In fact, it has been. And it's often led to very fruitful results.

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And it seems the evolutionists want to, in a way, ignore or marginalize that very important part of the history. It's their strategy document that they drew up about nine years ago, in Their goal was to completely overthrow all of the effects of evolution on society, which they think are uniformly negative. This document states that they want to completely change American culture back to what they believe is its properly religious foundation. They want every area of life to be governed by their particular religious preferences.

And they're very clear about that in this document. NARRATOR: According to the wedge document, Darwin "portrayed humans not as moral and spiritual beings, but as animals," leading people to abandon "objective moral standards. The document lays out an ambitious agenda to overthrow this legacy, "to see intelligent design theory as the dominant perspective in Science," and "to see design theory permeate our religious, cultural, moral and political life. Though not written by Phillip Johnson, the wedge document is an outgrowth of a broader policy he conceived called the wedge strategy. But the wedge strategy, as I have explained it, is quite simple and innocent.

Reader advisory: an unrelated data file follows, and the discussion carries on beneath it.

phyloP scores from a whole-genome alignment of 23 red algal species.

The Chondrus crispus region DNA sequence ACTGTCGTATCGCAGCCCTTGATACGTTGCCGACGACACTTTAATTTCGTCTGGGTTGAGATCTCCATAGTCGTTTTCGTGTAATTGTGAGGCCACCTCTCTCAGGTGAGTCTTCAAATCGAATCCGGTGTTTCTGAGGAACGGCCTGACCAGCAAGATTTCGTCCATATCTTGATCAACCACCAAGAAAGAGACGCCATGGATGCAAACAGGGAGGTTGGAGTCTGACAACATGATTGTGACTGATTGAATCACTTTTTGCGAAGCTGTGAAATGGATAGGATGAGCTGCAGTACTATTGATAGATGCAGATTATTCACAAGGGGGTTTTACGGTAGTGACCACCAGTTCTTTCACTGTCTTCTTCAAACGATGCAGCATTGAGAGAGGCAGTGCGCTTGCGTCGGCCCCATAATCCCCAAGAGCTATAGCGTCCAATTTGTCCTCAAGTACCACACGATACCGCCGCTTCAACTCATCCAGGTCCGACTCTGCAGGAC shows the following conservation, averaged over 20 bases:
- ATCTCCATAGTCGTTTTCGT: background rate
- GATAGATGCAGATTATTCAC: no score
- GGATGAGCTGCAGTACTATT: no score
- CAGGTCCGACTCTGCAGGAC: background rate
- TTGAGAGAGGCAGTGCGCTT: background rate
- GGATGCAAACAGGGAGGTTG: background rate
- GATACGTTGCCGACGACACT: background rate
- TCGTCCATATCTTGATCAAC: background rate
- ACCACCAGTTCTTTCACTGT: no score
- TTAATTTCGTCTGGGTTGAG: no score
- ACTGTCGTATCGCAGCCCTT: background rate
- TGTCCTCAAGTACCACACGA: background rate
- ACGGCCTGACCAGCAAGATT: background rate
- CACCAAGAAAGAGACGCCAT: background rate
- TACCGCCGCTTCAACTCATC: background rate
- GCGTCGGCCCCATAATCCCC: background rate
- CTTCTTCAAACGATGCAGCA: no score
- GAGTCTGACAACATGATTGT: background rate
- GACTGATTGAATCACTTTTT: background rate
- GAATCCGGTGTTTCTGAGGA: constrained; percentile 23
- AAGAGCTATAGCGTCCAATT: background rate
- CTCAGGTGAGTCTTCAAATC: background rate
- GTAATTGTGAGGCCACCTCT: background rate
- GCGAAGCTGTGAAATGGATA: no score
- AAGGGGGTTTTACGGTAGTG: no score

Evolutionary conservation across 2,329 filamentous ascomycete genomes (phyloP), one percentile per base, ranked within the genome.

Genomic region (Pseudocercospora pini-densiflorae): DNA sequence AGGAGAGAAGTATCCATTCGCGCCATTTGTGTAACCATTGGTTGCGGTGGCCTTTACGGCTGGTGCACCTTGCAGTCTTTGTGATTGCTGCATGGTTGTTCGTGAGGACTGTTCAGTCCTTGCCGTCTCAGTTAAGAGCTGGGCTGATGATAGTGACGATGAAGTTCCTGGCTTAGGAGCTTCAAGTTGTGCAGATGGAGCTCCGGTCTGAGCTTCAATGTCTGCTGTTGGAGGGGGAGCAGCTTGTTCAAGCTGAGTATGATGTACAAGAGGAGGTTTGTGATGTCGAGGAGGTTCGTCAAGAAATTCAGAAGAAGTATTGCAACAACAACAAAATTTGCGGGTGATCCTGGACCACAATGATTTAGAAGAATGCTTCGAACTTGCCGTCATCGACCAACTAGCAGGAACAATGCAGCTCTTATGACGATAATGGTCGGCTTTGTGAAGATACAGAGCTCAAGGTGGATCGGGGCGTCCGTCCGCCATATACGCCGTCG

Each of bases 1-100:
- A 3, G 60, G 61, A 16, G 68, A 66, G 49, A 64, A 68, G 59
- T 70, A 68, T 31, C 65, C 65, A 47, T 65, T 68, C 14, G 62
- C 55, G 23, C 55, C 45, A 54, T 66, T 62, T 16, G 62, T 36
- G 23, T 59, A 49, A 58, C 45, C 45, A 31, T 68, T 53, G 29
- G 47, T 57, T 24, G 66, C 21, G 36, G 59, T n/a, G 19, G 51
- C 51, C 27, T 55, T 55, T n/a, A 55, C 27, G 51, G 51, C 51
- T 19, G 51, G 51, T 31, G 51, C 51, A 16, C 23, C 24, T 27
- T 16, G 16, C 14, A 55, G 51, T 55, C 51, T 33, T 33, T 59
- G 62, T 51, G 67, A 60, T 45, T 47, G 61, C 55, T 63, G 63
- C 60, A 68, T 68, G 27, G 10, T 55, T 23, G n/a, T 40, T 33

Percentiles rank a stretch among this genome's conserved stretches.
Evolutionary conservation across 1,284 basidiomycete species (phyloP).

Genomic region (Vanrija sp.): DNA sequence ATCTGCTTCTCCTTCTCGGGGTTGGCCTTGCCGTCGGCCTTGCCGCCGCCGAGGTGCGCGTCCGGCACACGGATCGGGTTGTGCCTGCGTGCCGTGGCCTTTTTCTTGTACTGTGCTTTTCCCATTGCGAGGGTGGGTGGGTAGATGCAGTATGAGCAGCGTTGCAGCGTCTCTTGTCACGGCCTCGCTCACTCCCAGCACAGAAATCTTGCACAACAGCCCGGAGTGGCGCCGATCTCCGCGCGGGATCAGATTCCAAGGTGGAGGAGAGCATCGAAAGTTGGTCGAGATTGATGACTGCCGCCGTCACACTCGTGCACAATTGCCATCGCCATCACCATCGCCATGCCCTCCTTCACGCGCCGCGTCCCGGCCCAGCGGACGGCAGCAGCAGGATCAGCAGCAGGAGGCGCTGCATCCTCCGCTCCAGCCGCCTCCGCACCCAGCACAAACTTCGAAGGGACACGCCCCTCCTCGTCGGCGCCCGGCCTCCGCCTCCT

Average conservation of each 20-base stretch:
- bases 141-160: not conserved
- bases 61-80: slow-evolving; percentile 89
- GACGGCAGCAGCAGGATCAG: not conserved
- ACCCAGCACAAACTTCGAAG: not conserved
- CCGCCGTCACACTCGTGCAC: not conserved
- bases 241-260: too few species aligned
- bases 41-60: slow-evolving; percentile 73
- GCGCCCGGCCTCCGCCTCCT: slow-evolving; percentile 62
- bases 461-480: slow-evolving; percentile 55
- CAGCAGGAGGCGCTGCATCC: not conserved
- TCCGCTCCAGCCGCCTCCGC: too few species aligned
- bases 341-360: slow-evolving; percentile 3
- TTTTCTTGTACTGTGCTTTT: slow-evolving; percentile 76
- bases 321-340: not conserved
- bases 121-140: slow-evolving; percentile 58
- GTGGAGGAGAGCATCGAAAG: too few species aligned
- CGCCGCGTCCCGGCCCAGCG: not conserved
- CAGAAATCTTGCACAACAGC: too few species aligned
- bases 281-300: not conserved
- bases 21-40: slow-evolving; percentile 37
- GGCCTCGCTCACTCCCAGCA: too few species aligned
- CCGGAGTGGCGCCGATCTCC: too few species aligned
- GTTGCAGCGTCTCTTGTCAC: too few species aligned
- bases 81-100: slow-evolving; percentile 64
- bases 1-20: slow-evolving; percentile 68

When you use a wedge to split a log, you start with the sharp edge of the wedge. My job is to be the sharp edge of the wedge, to use my academic credentials and legal abilities to get some hearing for the proposition that there really is something fundamentally wrong with the Darwinian story. But I can't answer all the questions that arise, so we need other people to form the thick edge of the wedge to take on the questions that do require a scientific expertise.

MATTHEW CHAPMAN: There is something outrageous about such a huge body of evidence being put together, then being confirmed in all kinds of other scientific disciplines, particularly genetics, and having other people just sort of deny it for reasons that have nothing to do with truth. And this became apparent during the trial. And then you began to look towards the judge and think, "How is this guy going to get out of this? Bush, who has said that he thinks the jury is out on evolution, both theories should be taught. And you began to think, "What is this poor guy going to do?